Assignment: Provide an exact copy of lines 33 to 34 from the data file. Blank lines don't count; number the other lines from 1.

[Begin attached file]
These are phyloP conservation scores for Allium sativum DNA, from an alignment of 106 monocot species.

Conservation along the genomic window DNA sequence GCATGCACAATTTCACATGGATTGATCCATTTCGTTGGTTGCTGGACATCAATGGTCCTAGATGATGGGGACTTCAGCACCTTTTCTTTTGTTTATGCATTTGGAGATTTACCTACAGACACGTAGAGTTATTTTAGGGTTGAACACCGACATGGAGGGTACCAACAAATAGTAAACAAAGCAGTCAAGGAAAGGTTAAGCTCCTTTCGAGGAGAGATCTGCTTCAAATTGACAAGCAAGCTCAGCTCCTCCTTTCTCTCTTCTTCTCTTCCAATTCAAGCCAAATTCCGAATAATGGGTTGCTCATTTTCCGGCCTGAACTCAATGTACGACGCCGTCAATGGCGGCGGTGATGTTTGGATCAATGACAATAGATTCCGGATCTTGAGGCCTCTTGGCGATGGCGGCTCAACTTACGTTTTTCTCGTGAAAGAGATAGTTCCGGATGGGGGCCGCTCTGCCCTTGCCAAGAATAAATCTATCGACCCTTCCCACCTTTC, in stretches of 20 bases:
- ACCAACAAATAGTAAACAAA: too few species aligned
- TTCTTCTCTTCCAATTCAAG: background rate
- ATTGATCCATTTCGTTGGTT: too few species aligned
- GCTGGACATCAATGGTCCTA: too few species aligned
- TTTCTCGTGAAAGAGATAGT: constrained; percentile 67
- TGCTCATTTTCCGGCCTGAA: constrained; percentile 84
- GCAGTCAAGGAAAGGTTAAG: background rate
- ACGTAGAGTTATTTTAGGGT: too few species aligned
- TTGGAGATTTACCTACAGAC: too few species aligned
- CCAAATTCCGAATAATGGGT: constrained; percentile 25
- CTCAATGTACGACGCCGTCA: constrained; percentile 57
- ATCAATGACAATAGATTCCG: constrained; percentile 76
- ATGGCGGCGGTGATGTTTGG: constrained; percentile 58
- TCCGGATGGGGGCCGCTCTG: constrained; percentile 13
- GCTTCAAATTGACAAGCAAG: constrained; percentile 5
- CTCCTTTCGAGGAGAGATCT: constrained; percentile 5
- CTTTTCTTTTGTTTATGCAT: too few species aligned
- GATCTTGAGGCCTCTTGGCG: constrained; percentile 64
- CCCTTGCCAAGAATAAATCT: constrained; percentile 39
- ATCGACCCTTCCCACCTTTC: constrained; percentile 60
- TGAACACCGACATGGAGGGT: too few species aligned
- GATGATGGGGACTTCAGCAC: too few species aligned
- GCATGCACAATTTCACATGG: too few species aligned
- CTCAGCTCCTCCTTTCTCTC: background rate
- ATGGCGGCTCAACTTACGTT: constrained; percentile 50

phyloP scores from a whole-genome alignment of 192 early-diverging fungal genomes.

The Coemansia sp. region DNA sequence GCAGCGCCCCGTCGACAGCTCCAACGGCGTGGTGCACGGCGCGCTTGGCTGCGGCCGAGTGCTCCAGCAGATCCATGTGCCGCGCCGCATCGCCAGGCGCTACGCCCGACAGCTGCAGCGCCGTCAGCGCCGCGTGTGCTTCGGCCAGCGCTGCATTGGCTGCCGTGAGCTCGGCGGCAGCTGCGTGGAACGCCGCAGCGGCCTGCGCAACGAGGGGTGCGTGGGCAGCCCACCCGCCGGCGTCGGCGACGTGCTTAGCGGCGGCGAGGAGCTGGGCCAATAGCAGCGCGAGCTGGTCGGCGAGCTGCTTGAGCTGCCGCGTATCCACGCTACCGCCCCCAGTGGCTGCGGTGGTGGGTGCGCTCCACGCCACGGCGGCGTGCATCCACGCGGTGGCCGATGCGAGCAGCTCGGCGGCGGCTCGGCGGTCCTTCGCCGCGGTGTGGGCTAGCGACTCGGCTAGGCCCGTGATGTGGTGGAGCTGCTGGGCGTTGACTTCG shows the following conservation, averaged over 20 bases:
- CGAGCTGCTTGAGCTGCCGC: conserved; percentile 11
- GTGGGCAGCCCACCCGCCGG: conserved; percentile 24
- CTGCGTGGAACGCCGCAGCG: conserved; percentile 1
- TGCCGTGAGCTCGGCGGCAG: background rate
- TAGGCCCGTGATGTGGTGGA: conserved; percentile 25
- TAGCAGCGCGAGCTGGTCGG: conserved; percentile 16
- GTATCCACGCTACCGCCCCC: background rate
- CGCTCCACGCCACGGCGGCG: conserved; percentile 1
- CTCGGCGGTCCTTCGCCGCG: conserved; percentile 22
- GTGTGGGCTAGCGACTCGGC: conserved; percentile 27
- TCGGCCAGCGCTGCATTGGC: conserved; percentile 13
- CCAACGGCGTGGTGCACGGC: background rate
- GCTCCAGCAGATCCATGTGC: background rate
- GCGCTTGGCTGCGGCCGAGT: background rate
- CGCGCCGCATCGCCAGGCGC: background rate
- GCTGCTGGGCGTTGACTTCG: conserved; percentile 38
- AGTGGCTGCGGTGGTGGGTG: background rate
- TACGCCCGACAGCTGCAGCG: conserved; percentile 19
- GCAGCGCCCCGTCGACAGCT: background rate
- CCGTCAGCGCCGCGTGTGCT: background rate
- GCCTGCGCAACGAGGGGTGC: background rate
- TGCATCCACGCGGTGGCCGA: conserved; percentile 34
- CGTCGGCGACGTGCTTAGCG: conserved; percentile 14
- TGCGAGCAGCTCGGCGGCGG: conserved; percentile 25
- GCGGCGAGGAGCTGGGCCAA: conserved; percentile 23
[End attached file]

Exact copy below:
- TGCCGTGAGCTCGGCGGCAG: background rate
- TAGGCCCGTGATGTGGTGGA: conserved; percentile 25